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The prudential regulator APRA on Wednesday ordered banks to lift the “buffer” they add to market interest rates when assessing borrower capacity to repay loans.

Here is what that move will mean in practice for potential borrowers.

What is a serviceability buffer?

Banks are required to examine a borrower’s ability to repay a loan at a higher interest rate than those offered today.

This ensures when interest rates rise, as they eventually will, borrowers aren’t stressed by the higher repayments. The amount that banks add on to the market interest rate is known as the serviceability buffer or Floor Rate or Assessment Rate.

Serviceability tests, known as the interest rate plus the buffer is used by all mortgage brokers and banks to assess loan applications. This used to be set by APRA, but is now set by banks. APRA requires banks to assess potential borrowers based on the higher of the Serviceability rate, or the actual rate plus the buffer.

How is it changing?

APRA said it would lift the buffer by 0.50 percentage points, from 2.5 per cent to 3 per cent. So now 3 per cent needs to be added to the rate on the product offered by the bank. So effective, an example is as follows:

2.50%           Your loan rate

2.50%           Previous Buffer

5.00%           Assessment Rate

With the changes from 01 Nov 2021, your assessment rate will increase:

2.50%           Your loan rate

3.00%           New Buffer

5.50%           Assessment Rate

What will the 50bps rise in the buffer do to average borrowing capacity?

APRA said its increase in the buffer would curtail the borrowing capacity of a typical customer by 5 per cent. That means if you could previously borrow $1 million, you will now be able to borrow $950,000.

However, not all customers borrow at their full capacity. Indeed, at CBA, only 8 per cent of home loan applicants borrowed at capacity over the first half. This means that the new buffer will not impact many borrowers.

According to calculations by Finance Circle Group using CBA’s serviceability calculator, the average family’s maximum borrowing capacity could drop by around $35,000 under the new buffer. This assumes one adult is working full-time and the other is part-time, and they have two dependent children.

A single person on the average income of just over $90,000 will be allowed to borrow about $28,500 less under the new rules.

The average home loan in Australia is about $728,500 as of December 2020, according to the Australian Bureau of Statistics. A 5 per cent reduction in borrowing capacity would drop that to $692,075, reducing the average mortgage by $36,425.

What else might be coming?

APRA is expected to use additional tools to curb bank lending if high levels of lending to indebted borrowers continues despite its higher buffer.

Another option is a debt-to-income ratio cap (DTI), which could limit the number of new loans with a debt-to-income ratio of six times or more. This could prevent borrowers taking on risky levels of debt and curtail investors buying multiple properties. But it could create a barrier for first home buyers unless exemptions are made.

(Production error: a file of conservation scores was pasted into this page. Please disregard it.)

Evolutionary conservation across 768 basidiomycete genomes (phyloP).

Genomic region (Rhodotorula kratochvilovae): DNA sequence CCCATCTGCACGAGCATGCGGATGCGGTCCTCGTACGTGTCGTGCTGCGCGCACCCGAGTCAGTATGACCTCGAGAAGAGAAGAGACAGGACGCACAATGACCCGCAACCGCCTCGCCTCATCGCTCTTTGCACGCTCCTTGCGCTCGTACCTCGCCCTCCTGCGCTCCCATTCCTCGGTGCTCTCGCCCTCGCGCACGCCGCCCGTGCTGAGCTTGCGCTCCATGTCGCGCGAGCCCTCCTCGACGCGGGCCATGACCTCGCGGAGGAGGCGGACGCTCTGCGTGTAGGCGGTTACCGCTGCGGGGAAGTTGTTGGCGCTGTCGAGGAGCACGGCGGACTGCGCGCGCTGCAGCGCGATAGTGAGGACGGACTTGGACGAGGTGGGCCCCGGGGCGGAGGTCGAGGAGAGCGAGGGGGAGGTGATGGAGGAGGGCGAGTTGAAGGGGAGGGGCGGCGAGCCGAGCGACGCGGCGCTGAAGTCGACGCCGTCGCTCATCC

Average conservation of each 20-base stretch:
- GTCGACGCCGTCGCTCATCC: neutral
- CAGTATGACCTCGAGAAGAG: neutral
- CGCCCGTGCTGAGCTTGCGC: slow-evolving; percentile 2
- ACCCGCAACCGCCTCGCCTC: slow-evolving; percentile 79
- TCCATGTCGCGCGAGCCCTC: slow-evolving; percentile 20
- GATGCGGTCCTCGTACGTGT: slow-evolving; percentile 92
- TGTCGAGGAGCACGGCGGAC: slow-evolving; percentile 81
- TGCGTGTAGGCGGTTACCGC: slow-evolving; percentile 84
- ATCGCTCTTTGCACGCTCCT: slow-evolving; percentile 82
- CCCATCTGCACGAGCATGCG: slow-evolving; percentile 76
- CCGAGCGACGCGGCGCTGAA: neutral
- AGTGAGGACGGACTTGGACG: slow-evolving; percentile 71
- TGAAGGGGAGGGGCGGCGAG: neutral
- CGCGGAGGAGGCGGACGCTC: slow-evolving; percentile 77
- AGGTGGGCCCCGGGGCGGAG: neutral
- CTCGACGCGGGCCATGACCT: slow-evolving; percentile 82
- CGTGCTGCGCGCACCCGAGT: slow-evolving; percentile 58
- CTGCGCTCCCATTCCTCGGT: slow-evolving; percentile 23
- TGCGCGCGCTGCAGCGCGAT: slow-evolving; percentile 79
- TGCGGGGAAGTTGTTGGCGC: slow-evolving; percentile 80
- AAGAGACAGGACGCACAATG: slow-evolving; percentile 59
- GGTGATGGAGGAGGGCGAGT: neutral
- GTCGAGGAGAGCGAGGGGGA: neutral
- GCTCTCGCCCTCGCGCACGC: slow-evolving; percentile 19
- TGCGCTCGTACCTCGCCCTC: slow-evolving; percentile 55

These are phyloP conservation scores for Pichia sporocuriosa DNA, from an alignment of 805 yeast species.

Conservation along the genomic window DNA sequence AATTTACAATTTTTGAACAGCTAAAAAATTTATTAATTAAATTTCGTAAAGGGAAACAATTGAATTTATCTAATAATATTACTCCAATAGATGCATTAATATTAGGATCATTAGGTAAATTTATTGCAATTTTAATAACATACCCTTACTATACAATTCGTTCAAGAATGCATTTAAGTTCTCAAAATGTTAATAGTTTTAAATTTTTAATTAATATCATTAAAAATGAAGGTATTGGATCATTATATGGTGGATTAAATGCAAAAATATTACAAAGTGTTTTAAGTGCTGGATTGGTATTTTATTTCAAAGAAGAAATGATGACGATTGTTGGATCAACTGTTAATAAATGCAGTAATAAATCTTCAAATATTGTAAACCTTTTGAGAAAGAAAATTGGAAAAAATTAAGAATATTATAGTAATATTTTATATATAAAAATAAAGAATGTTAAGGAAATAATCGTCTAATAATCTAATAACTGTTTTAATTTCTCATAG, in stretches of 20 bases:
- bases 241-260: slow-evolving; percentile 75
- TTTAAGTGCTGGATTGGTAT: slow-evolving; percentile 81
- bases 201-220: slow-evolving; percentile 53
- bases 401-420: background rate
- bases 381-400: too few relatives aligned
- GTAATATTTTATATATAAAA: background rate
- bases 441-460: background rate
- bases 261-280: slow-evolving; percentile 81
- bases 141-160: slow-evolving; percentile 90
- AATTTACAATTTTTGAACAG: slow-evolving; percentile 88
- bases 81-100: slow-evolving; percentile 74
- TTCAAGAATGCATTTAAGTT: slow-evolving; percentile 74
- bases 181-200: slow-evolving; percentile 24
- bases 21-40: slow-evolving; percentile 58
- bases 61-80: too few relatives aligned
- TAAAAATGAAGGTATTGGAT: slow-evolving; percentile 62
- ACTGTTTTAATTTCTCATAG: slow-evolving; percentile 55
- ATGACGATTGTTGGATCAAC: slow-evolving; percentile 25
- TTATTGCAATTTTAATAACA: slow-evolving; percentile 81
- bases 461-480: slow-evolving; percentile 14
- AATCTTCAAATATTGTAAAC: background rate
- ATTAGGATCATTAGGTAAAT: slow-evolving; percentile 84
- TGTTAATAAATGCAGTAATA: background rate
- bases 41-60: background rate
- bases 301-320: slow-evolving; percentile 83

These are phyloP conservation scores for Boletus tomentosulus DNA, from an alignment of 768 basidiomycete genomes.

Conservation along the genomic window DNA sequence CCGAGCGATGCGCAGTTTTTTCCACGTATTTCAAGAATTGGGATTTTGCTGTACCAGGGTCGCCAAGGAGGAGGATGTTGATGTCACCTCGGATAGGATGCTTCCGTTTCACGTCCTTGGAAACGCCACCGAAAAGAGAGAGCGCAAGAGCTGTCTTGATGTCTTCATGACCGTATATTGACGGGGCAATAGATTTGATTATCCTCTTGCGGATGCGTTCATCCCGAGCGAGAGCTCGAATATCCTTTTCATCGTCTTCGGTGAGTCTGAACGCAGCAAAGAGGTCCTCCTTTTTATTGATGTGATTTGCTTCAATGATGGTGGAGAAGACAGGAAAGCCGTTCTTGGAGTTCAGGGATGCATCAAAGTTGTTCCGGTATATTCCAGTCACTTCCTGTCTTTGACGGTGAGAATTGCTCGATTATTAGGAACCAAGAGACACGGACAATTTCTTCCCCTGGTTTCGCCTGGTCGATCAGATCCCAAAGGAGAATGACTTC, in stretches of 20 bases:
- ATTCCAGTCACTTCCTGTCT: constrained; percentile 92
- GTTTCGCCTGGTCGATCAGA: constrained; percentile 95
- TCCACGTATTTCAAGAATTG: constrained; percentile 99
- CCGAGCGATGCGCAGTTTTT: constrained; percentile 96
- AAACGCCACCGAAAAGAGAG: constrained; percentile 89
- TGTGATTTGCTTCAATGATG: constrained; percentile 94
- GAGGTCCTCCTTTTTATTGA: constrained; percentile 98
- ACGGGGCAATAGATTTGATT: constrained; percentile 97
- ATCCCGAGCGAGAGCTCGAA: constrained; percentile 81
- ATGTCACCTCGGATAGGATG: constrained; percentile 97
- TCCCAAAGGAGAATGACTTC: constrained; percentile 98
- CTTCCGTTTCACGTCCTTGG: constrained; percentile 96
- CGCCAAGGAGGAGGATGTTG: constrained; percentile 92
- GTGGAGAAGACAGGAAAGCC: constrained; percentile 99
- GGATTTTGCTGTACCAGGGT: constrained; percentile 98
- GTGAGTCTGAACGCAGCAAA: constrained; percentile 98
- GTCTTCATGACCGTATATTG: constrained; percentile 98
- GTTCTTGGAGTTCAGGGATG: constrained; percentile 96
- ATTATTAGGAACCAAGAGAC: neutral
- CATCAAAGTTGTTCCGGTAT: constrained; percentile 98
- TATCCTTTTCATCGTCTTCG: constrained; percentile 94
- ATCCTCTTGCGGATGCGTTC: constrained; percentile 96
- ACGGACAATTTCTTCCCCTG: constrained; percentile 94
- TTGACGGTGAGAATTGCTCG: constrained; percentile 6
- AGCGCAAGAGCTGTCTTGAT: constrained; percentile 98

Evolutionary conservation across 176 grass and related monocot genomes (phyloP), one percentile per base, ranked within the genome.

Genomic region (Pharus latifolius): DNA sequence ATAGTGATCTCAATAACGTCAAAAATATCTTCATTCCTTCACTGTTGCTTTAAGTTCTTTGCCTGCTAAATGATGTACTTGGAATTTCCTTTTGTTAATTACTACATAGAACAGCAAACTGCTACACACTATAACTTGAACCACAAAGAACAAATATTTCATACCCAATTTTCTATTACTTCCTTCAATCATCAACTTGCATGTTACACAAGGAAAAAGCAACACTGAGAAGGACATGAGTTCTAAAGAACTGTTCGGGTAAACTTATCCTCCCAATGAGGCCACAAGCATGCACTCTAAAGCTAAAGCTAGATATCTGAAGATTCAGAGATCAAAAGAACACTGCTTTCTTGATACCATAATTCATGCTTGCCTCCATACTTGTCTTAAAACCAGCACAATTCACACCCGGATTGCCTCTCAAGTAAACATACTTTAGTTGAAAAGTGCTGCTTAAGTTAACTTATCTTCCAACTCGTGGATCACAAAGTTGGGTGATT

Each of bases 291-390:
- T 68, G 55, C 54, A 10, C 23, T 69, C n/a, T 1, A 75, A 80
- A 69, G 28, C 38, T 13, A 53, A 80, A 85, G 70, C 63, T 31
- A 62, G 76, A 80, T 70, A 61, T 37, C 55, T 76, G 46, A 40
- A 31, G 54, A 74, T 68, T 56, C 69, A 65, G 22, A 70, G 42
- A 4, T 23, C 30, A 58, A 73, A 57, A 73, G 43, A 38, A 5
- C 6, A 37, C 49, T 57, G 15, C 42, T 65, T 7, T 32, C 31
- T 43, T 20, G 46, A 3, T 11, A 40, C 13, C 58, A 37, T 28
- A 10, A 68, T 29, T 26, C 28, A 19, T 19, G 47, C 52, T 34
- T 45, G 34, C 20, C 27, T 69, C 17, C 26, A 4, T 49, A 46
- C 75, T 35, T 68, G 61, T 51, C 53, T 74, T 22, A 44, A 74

It could also lift the “floor” rate used for serviceability assessments, as described above. The average floor rate for the big four is 5.09 per cent. Lifting it to, say, 6 per cent could see borrowers assessed at that rate, which would kick in over the new buffer rate, reducing borrowing capacity further.

APRA could also revisit investor lending caps, which limit the number of loans that can go to property investors compared to owner-occupiers. This was imposed between December 2014 and April 2018, when APRA limited banks to 10 per cent growth in investor loan books. This reduced the number of investors competing with first home buyers and other owner-occupiers but had limited success cooling property prices.

Another tool used in recent years is interest-only loan caps, which limit the number of new loans where borrowers are only repaying interest – which are popular with investors seeking the benefits of negative gearing tax concessions. Between March 2017 and December 2018, banks were required to limit interest-only loans to 30 per cent of new lending, which reduced the number of investors active in the market.

Loan-to-value ratios caps are another option, and have been put in place in New Zealand, where prices in Auckland have also been running rampant. This limits the number of new loans with small deposits. But they could unfairly target first home buyers, who are struggling to save for deposits given low savings rates, unless exemptions are made.

APRA may also decide to introduce a combination of these tools, all of which will be discussed in a forthcoming paper. It will also consider whether to use new powers granted to it in 2017 to subject non-bank lenders to lending rules.

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Finance Circle Group do much more than arrange finance for home loans. We can help to identify and secure commercial and asset funding to enable your growth, while at the same time preserving your operating cash flow.

We can be a one-stop-shop for your financing needs. Contact us to find out more about how we can help you with commercial and asset finance.


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The information on this website is general information only and is not intended to be a recommendation. We strongly recommend you seek advice from your financial adviser as to whether this information is appropriate to your needs, financial situation and investment objectives.